Robin Williams’ death last week has had the mental health world abuzz about suicide awareness. While I don’t remotely profess to be any sort of an expert on this issue, I have learned a great deal from work acquaintances who ARE highly knowledgeable in this area. Plus, I have suffered from depression myself… and more importantly… I have a good friend who took his life in 2008, and so it’s a topic that has touched me personally.
But…. just how willful an act is suicide? …Is it a coldly premeditated “coward’s way out” as some believe?… Or is it a tragic, yet inevitable conclusion to the individual’s severe mental state?
One thing I think people who haven’t experienced mental health issues don’t understand is how they’ll often lament that suicide was a selfish act the sufferer committed with little to no regard to the impact of his or her act on the survivors. That is certainly one way of looking at it. But to anyone who’s had a mental illness, it is something that you want to be over…. and when it gets to be bad enough… I believe the individual is likely to do whatever is necessary to end the mental anguish… In other words, I don’t think someone who commits suicide wants so much to KILL themselves, as they are mainly desperate for their mental torment to be OVER…. and if that means taking their life, so be it.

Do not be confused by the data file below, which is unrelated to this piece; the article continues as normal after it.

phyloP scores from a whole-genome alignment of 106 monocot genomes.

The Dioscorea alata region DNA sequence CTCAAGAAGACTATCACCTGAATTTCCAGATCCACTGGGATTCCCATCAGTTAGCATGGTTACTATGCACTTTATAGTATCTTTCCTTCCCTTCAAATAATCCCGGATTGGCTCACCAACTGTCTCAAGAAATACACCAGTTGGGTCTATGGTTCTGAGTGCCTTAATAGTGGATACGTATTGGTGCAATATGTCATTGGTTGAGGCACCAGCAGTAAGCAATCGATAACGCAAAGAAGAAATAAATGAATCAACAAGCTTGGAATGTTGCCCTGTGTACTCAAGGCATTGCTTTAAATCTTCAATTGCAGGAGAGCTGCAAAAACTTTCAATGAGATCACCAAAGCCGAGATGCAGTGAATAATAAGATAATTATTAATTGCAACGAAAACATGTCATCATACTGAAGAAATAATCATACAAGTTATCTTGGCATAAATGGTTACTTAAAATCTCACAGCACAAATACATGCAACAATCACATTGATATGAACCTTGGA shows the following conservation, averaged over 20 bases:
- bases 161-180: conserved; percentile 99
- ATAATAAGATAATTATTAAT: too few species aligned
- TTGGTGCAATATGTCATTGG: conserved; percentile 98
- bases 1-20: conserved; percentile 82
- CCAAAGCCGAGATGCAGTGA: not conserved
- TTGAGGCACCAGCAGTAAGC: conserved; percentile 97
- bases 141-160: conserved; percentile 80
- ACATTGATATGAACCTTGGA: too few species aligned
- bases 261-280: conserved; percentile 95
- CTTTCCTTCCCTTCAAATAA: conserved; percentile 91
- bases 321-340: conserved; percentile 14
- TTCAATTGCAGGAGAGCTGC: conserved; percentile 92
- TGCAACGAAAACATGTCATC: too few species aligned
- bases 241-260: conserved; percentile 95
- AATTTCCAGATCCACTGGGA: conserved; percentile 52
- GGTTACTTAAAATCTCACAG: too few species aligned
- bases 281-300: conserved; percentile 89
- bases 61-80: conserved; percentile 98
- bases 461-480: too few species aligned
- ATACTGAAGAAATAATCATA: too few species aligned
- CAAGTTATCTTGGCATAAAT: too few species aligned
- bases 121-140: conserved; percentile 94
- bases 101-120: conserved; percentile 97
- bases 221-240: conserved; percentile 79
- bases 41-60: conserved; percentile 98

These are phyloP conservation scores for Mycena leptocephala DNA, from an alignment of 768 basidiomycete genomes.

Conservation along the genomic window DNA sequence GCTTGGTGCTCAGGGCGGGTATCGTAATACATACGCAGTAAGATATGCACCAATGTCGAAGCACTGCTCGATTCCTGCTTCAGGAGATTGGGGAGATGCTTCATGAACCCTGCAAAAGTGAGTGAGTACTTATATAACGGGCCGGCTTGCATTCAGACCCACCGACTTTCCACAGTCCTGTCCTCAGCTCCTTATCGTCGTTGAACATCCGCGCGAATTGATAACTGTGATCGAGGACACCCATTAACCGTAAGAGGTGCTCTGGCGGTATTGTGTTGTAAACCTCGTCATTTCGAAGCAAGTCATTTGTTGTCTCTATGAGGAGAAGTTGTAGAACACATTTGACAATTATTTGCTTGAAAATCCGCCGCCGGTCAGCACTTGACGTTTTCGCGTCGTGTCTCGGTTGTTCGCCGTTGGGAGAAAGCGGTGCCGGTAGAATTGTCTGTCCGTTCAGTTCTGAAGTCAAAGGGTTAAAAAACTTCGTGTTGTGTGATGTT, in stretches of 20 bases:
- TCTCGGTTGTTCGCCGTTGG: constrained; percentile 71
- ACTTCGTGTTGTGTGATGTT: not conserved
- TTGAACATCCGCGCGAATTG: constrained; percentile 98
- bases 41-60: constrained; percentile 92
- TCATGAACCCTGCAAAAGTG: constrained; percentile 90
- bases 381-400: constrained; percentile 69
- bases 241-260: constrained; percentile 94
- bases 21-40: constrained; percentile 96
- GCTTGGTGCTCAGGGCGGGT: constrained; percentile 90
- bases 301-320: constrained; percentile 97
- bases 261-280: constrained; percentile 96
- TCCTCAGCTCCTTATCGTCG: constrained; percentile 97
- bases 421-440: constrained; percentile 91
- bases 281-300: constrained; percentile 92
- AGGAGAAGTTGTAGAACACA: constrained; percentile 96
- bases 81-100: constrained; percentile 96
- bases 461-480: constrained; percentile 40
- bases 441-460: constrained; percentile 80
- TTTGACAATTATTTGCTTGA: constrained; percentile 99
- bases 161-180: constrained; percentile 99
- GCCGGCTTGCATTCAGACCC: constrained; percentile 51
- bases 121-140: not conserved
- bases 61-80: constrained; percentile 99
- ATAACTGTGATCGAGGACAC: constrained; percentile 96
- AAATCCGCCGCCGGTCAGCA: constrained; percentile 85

I was very depressed and anxious during roughly a 3-year period from 1999 – 2002… but I was blessed with finally getting the help I needed… If that hadn’t happened?……. Who knows?
I believe we still have a ways to go as a society to see mental despair as being as great to the person experiencing it … as is physical pain. We wouldn’t claim that someone who tore the ACL in their knee isn’t going through a lot of physical pain… So, why do so many continue to believe that the mental anguish going on in someone’s brain isn’t just as bad?
I am most certainly NOT trying to find an excuse for committing suicide! Rather, like so many others, this past week has given me pause to try to better understand it. There are lots of ways of getting involved to help with this cause… as noted in the previous blog post… “Stand Up for Robin Williams.”
One method that employee assistance professionals can utilize to increase awareness about the importance of seeking help for mental health issues are full-color posters … such as those offered by Impact Publications . (See the picture at above left; and go to the link http://www.impact-publications.com to check out and/or order posters.)
But however you go about it, be sure to reach out to someone you know who is depressed. You never know whose life you might help save.